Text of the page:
England Need To Prove a Point By Scoring Points Against Romania

By Huw Silk

Ever a sensible face amongst the hysteria whipped up by the media and an attention-seeking security guard, England coach Martin Johnson has refused to rise to the bait of those pronouncing a sense of panic within his side’s ranks.

England, of course, remain unbeaten in this year’s Rugby World Cup, after having seen off Pool B top seeds Argentina and lowly Georgia, but the manner of those wins has only encouraged the doom-mongers, who have this week been further encouraged by apparent late night shenanigans engaged in by Johnson’s men.

Captain Mike Tindall, recently married to the Queen’s granddaughter Zara Phillips, played a central role in the controversy (such as it was), apparently captured on CCTV footage leaked by the aforementioned guard in an amorous embrace with another woman. The team as a whole were also involved in a bizarre dwarf-throwing incident in the party town of Queenstown. Most ridiculously, Johnson was criticised for allowing his squad to bungee jump; less frenzied coverage pointed out the marked difference with the England football team at last year’s World Cup campaign in South Africa, who were cooped up, bored, in their hotel rooms, something that was widely accepted as contributing towards their early exit.

That Johnson has not imposed such strict rules on his group of players – who are adults, after all – should reflect well on his man-management skills. However, whilst the controversy surrounding the team’s visit to bars and clubs is overblown, the players should know not to take advantage of their freedom, something which has also put unnecessary additional pressure on Johnson himself.

Following a fortnight of relatively negative headlines – the stale brand of rugby evident in the defeats of Argentina and Georgia as well as the reporting of England’s off-the-field antics – the team which steps out at against Romania on Saturday morning will feel that they have a huge point to prove.

Certainly, in purely rugby terms, England have hardly impressed so far. Some have pointed out, fairly, that England need not (and indeed should not) peak at such an early stage in the tournament. Even so, the performances have been undisciplined, lacking conviction. A narrow 13-9 win over an Argentina that is little more than a shadow of the side that finished third in 2007 was followed by a 41-10 win over Georgia, but that scoreline hardly reflects the difficulty that England – who led by only seven points at the break – faced. In both matches, England had a player sent to the sin bin, and they can be thankful that Georgia’s Merab Kvirikashvili and Argentina’s Martin Rodriguez have missed a total of eleven penalty kicks over the course of the last 160 minutes of play.

As the cliché states, it is a mark of a good team that they can still win even when playing badly. Even so, England’s third match at Dunedin’s Otago Stadium tomorrow provides an excellent opportunity to go some way to making amends for the (perceived and actual) shortcomings displayed so far. Romania are probably the weakest side in the pool, and may fear what might happen to them if England succeed in their attempts to make a statement, manage to draw a line under what has happened so far and start their campaign afresh. A win on the scale of South Africa’s 87-0 destruction of Namibia on Thursday is not completely out of the question, though it would represent a stunning turnaround in English fortunes.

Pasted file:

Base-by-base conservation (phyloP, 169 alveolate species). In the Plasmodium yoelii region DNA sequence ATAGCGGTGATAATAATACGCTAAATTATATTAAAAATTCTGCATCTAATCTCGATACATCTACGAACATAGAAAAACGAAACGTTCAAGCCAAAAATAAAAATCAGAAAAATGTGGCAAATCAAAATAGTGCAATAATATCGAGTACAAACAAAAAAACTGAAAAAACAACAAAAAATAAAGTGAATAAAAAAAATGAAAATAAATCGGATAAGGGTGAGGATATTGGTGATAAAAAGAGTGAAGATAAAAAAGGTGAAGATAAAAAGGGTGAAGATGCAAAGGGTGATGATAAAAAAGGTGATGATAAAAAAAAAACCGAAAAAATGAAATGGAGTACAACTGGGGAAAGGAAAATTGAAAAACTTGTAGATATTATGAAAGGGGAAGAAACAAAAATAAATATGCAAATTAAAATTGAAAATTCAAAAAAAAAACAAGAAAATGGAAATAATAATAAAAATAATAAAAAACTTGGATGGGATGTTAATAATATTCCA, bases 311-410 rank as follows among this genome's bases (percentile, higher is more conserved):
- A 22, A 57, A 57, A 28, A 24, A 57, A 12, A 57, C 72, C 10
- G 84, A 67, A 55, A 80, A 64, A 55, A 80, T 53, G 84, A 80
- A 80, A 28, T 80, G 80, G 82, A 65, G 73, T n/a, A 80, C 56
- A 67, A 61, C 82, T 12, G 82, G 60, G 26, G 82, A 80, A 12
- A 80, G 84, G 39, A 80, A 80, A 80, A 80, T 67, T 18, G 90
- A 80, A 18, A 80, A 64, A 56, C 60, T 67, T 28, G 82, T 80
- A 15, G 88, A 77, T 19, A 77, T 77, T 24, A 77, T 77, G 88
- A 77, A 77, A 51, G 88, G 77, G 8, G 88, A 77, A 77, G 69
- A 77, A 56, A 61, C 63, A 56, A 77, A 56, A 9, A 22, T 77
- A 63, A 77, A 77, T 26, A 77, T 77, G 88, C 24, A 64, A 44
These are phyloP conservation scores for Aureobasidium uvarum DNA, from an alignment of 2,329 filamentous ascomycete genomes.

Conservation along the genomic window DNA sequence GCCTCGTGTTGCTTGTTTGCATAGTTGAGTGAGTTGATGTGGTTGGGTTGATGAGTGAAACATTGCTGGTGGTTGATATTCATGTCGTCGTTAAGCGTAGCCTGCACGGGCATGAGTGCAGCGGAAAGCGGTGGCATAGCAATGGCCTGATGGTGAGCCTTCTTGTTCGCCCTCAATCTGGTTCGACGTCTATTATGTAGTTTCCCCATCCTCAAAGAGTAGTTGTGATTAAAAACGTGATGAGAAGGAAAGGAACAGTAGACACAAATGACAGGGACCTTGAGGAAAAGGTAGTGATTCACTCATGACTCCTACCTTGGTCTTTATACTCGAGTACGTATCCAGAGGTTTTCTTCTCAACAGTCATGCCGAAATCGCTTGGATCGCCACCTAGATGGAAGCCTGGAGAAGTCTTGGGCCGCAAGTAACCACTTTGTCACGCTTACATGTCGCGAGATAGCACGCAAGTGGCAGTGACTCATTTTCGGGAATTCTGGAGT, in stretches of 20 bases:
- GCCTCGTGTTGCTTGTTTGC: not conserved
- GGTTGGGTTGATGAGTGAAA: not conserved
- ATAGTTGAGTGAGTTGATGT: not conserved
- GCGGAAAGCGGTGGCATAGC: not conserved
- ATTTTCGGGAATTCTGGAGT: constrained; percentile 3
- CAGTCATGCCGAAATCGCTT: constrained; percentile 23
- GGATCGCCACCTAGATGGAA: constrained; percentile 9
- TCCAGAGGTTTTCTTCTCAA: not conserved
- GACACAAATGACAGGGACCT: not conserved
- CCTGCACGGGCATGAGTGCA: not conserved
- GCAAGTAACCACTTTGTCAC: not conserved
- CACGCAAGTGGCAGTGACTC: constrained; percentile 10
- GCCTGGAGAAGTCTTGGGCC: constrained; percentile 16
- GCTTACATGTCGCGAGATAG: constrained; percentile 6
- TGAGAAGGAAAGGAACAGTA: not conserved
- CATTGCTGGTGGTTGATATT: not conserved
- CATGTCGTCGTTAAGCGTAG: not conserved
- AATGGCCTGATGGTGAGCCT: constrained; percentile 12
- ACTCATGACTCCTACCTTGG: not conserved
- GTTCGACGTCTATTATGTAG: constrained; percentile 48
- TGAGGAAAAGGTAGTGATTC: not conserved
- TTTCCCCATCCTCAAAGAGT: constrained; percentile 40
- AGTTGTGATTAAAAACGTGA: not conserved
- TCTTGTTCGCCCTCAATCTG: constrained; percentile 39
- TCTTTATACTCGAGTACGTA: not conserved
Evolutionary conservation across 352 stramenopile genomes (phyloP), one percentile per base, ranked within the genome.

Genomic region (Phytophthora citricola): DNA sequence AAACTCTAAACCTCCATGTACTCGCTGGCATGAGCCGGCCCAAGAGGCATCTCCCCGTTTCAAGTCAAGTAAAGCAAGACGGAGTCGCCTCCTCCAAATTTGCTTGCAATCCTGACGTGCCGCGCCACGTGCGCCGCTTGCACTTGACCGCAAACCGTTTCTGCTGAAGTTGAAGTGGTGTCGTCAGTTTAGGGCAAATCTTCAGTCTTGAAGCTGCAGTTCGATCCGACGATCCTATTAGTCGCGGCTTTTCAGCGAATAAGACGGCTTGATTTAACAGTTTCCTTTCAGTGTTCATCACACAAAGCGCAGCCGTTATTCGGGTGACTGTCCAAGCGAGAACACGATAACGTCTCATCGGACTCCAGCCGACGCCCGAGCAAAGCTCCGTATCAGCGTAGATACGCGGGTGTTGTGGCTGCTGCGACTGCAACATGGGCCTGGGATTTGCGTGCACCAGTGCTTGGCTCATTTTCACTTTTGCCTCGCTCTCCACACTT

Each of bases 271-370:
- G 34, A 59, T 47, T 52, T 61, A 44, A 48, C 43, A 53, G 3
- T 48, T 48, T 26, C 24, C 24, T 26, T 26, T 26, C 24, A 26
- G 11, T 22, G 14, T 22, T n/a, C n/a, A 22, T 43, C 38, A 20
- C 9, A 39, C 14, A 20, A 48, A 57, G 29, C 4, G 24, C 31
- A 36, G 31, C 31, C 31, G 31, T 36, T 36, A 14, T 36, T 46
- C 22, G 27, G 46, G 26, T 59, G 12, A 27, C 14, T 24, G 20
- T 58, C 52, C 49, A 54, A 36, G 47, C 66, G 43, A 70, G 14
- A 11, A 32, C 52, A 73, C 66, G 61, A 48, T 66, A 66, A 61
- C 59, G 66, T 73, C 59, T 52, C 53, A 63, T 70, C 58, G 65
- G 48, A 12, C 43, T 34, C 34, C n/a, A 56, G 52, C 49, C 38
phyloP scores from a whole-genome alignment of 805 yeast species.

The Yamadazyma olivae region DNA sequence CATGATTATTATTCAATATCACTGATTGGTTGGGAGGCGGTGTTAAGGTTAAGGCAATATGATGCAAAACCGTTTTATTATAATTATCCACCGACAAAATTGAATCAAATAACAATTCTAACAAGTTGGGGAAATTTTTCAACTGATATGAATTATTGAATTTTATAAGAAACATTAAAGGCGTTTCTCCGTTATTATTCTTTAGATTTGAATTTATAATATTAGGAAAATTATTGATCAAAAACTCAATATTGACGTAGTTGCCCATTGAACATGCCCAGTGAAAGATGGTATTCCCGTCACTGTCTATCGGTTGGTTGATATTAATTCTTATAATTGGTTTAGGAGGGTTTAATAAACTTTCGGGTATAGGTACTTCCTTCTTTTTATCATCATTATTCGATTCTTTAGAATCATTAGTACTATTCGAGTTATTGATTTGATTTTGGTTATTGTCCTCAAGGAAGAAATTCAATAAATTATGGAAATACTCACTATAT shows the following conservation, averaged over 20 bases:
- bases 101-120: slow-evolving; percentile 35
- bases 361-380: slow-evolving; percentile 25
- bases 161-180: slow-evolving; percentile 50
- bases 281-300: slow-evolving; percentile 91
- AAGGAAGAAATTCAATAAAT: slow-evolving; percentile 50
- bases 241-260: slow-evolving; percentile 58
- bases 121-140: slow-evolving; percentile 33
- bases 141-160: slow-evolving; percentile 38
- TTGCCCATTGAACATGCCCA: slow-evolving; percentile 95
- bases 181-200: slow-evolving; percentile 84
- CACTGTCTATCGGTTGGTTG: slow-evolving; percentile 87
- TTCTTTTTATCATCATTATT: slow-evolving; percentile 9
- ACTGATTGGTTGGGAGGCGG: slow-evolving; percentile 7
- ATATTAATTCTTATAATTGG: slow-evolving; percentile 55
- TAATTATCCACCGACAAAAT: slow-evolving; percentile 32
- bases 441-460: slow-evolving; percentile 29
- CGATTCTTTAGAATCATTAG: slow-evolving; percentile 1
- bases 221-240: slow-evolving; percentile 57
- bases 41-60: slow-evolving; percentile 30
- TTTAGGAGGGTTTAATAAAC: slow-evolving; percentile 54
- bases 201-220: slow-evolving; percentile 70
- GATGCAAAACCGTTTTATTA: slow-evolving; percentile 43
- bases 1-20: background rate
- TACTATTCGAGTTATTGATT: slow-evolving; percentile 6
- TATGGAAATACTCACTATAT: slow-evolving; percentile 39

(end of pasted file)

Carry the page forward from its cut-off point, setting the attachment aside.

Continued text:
Indeed, it would be foolish to count on such a scoreline, not least considering the difficulty Scotland had against the Eastern Europeans in their meeting two weekends ago. Scotland did secure a bonus-point win in Invercargill, but the 34-24 result indicates the discomfort that the Romanians – who only fell behind in the last five minutes of the match after a Simon Danielli double – caused for Scotland.

As such, England have named a side arguably stronger than the one that toiled so much against Georgia. Captain Tindall is recalled, and as he takes his place in midfield he will know that he will be the centre of attention. He will also, of course, also be aware of the most effective way to answer his critics. Jonny Wilkinson replaces Toby Flood, and England’s 2003 World Cup-winner will have no better opportunity to banish the demons of his previous start against Argentina, when he missed an unprecedented five kicks at goal out of eight. There are five further changes to the side that faced Georgia, as Mark Cueto, Alex Corbisiero, Steve Thompson, Louis Deacon and Tom Croft all start. Courtney Lawes, meanwhile, serves the second of his two-game suspension.

The Romanian players are no mugs, though, and they will put up a tough physical battle, particularly upfront. England have been penalised to such an extent that Romania’s gameplan will surely revolve around a tactic to draw infringements at the breakdown. The importance of eradicating ill-discipline will not be revealed so clearly against a side of Romania’s calibre, but England must nonetheless eliminate that side of their game before they encounter a team with the capability of taking advantage of those errors. Scotland, for example, would fancy their chances of overcoming an England side which fails to keep control in the manner that it has done so far.

If England are serious about regaining the Webb Ellis trophy, they must demonstrate to their rivals on Saturday that they have – finally – turned up to the party. How effectively Romania manage to play the spoiler role will decide the scale of England’s win.


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